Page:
Winning over Cancer

In early 1962, I discovered a lump in my right chest. I was a little worried because it might be cancerous. I did not ask Shu Pui about this until very near the end of the year, when Shu Pui somehow noticed that my lump had become hard and immovable. He said this had to be cancer, and it meant I had to have an operation.

At that time I felt so bad, because that lump had been in existence for so long, and it might be a little too late. A second lump appeared while we were discussing the option of operation. It started to grow like an itchy, sore mosquito bite, and at that time both Shu Pui and Yin Kai thought I should have the operation.

I refused to have my operation in the United Kingdom for I wanted to stay in Hong Kong to be near my family. If I died that would be the way I wanted to go. Shu Pui arranged for Professor Francis Stock to do the surgery, and I told him I would enter the hospital on the third day after Chinese New Year because I wanted to see my relatives and to pay my respects.

On the day after entering hospital, I had the operation. The next morning I woke up and I felt fine. I sat up in bed and I started reading. I checked out of the hospital after ten days. Physically, my recovery was very satisfactory. Although I had a draining tube attached to the wound, I was feeling fine. There was no pain and no suffering. Later I went for X-ray treatment, and I suffered no nausea or erosion of the skin common to most people undergoing the treatment. I was in perfect health again after two weeks of radiotherapy and my life went back to normal. My first activity was to attend the official opening of the City Hall.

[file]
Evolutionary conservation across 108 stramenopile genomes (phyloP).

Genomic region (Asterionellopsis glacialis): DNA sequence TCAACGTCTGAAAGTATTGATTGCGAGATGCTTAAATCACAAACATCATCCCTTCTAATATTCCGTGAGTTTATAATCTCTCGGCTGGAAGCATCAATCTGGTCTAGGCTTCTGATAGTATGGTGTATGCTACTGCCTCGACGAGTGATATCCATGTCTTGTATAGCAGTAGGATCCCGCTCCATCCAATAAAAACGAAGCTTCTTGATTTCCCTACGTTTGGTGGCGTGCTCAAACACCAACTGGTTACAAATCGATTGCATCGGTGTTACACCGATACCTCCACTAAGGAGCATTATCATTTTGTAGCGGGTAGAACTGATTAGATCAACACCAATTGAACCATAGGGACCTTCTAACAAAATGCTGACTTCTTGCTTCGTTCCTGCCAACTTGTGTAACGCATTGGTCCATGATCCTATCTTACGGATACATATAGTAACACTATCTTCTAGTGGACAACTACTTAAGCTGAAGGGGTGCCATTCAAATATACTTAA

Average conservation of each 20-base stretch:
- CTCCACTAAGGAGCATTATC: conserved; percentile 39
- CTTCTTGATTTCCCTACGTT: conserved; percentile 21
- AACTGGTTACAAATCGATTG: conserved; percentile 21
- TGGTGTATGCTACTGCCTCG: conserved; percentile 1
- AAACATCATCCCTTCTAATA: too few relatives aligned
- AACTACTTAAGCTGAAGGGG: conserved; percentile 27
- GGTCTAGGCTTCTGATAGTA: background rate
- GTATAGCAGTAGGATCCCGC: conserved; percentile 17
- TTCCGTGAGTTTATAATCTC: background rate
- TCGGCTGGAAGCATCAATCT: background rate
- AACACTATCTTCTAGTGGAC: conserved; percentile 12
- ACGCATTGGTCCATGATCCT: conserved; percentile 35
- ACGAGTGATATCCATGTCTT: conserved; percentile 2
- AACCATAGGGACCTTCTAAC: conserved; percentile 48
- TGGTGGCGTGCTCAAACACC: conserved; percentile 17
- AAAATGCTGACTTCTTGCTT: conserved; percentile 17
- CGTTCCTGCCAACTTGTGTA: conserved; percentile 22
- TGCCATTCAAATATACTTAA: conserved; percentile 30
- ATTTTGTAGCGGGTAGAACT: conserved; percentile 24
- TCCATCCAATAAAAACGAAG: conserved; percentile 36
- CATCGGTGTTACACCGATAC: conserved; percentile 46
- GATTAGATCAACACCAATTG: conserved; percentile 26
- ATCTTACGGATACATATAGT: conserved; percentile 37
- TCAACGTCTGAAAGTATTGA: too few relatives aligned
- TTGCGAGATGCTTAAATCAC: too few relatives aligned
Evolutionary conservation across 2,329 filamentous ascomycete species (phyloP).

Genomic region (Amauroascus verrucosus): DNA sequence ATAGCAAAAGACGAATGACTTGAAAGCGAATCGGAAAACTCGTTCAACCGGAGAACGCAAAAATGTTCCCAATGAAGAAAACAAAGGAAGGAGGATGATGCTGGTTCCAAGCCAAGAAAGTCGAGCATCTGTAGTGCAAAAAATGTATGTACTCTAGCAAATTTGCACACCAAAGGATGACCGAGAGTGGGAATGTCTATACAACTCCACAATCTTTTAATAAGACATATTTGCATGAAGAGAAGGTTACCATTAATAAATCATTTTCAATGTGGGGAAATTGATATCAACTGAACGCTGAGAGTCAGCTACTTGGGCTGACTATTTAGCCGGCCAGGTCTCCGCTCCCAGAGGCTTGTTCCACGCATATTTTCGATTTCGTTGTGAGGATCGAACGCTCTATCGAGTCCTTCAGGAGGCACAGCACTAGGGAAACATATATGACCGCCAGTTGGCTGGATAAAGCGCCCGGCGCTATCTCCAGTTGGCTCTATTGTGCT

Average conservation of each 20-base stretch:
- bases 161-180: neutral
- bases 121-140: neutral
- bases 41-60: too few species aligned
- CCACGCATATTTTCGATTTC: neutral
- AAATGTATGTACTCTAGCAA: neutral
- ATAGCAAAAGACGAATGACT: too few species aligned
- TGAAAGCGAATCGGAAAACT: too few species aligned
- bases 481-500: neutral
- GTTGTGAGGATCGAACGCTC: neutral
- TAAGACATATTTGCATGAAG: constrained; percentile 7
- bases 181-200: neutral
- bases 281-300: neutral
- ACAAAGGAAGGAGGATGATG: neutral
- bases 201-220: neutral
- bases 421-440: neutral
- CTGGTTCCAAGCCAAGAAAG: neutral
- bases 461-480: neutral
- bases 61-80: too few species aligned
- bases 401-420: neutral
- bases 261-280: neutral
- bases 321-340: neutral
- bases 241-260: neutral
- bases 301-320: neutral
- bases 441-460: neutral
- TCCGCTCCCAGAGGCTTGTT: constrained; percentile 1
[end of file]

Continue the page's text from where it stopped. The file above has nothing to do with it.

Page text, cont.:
I went for physiotherapy after the X-ray treatment. I had to keep massaging my arm to prevent it from swelling for months, and now I have to wear long-sleeved dresses to cover the fat right arm for the last twenty years. The swollen arm does not hurt, it is just that it would become tight and uncomfortable if I carry heavy things or wash my laundry.

Before the operation, I was fifty five years old. I have been thinking of retiring from social service because thirty years was quite enough. After this was all over, I thought that if I retired I would keep wondering how long I would survive. If I sat home and brooded, I would probably die sooner. I decided to work ten years more. There was still the marriage law to tackle, the inheritance law, equal pay for women, and free education. I started to keep myself busy on these projects.

The ten years between 1964 and 1974 were the busiest and most fruitful years of my life. I served on twelve government appointed committees, including the Council of Chinese University and the Court of Hong Kong University, the Urban Council, and the Legislative Council.

I was kept so busy that I did not have time to brood over my illness at all. Shu Pui told me that I was one in many thousands to escape death from cancer. During all these years, I was so absorbed in my work that I never gave my health a thought. I was sure God was with me. He gave me back my life, and it must have been for a good reason. My fight for womens rights and free education was what He wanted me to do, and I succeeded it within the 10 year period.

--Extracted from Lifes JourneyXAn Autobiography by Ellen Li